Trustar, a start-up headed by a former Bush Administration cyber-security advisor, announced Monday that it has raised $2 million from West Coast investors for a platform that allows companies to anonymously compare notes on cyber-threats.
Chief executive Paul Kurtz held senior positions on the Bush Administration’s National Security Council from late 1999 to 2004 and co-founder Dave Cullinane served as eBay’s chief information security officer for five and a half years.
The financial injection comes as several Washington-area start-ups are attracting investor interest. Tenable Network Security and Ironnet Cybersecurity, both based in Maryland, announced fund-raises of $250 million and $32.5 million respectively in the last few weeks.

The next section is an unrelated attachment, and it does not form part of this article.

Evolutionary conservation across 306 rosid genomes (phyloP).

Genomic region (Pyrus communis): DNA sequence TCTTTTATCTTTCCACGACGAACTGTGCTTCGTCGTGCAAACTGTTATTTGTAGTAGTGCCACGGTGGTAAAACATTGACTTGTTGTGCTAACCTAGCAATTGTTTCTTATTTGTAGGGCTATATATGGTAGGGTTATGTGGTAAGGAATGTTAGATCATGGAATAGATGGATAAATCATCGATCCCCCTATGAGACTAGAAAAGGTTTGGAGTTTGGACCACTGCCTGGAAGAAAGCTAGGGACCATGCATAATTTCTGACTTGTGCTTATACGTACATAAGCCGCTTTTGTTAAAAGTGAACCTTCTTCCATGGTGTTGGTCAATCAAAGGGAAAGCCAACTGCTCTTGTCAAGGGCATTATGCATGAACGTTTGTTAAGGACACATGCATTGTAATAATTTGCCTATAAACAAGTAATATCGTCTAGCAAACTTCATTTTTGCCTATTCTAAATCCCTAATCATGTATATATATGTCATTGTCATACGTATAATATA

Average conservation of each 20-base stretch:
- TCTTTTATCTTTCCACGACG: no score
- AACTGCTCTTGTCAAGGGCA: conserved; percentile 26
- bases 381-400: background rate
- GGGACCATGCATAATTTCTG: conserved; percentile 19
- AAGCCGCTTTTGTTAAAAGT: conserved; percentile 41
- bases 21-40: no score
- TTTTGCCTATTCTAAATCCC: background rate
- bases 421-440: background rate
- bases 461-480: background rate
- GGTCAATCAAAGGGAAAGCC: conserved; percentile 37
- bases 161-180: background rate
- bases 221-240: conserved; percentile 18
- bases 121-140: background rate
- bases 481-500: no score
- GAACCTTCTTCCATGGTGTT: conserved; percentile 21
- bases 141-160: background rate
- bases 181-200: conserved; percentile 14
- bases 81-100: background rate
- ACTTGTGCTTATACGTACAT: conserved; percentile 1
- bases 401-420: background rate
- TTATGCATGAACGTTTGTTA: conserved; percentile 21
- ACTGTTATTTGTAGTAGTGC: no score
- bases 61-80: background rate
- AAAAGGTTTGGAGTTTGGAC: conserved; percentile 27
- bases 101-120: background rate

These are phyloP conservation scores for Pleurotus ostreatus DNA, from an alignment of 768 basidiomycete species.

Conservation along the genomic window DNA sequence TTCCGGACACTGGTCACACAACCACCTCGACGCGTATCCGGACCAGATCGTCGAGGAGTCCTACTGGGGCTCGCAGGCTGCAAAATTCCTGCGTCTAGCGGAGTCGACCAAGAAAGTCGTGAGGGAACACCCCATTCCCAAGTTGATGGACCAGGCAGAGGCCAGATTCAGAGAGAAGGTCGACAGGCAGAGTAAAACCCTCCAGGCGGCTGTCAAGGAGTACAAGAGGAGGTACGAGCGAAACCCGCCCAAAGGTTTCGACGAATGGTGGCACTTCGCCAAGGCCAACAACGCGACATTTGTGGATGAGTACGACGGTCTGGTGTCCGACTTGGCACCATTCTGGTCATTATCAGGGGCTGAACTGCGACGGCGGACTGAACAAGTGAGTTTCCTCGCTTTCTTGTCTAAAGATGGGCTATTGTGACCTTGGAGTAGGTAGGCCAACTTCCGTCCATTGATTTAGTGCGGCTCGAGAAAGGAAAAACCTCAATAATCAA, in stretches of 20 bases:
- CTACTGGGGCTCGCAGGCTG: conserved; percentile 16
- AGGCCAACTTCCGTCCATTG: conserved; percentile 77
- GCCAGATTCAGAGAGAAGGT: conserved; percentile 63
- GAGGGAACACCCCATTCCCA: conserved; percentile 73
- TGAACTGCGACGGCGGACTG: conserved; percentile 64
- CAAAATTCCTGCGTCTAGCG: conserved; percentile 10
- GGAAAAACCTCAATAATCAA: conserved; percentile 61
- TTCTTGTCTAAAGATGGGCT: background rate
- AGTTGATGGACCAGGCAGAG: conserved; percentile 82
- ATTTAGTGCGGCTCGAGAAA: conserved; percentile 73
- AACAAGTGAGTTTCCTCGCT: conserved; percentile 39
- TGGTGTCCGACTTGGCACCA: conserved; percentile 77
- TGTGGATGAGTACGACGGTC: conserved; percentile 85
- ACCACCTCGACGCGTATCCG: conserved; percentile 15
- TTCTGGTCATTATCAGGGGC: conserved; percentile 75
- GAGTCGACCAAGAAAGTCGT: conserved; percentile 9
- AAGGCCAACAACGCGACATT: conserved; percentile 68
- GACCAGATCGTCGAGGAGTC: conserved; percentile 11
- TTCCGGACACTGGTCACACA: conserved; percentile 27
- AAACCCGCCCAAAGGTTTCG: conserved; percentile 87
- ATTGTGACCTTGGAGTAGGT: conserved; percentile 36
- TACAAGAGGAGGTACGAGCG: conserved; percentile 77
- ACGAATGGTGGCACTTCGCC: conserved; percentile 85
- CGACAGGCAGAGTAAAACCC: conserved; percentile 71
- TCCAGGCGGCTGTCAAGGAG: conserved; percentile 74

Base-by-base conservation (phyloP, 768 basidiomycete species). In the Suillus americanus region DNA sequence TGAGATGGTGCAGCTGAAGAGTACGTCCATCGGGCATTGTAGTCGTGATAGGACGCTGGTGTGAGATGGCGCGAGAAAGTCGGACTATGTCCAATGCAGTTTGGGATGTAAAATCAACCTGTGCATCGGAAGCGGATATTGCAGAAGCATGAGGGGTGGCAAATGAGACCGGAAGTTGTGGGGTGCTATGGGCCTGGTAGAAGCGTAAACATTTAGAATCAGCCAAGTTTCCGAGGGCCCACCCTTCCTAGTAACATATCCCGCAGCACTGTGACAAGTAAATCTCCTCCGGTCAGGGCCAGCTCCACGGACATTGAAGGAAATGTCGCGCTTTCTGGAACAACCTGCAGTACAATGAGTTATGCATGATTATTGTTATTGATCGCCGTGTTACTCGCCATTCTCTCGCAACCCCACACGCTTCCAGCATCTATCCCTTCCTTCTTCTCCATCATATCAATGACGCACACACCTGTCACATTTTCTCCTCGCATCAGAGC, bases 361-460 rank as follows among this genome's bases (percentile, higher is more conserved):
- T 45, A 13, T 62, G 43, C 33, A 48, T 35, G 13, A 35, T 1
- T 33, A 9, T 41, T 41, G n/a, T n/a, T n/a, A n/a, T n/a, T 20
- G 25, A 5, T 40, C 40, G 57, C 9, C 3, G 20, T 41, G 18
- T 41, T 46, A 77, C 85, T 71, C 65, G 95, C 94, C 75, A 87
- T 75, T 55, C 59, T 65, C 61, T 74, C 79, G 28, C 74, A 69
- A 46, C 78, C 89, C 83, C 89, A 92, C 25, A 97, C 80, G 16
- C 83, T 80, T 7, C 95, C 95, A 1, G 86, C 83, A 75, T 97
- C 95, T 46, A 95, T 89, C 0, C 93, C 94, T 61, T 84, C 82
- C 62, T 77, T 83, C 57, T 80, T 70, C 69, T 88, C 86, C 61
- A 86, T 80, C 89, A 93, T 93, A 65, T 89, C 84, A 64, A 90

Rather than try to spot hackers or keep them out, Trustar’s business hinges on getting companies to talk to one another.
“The problem is that every enterprise is getting hit and what they’re trying to do is secure themselves on an individual basis,” said Kurtz, “but at the end of the day they’re fighting a losing battle.”
Trustar’s system, which it calls “Connective Defense,” already has 12 Fortune-500 companies feeding information into the platform.
The young start-up has yet to charge clients, but the idea is that companies will use the service to share things like hackers’ IP addresses, which parts of the system are under attack, and how they’re being attacked, all in real time.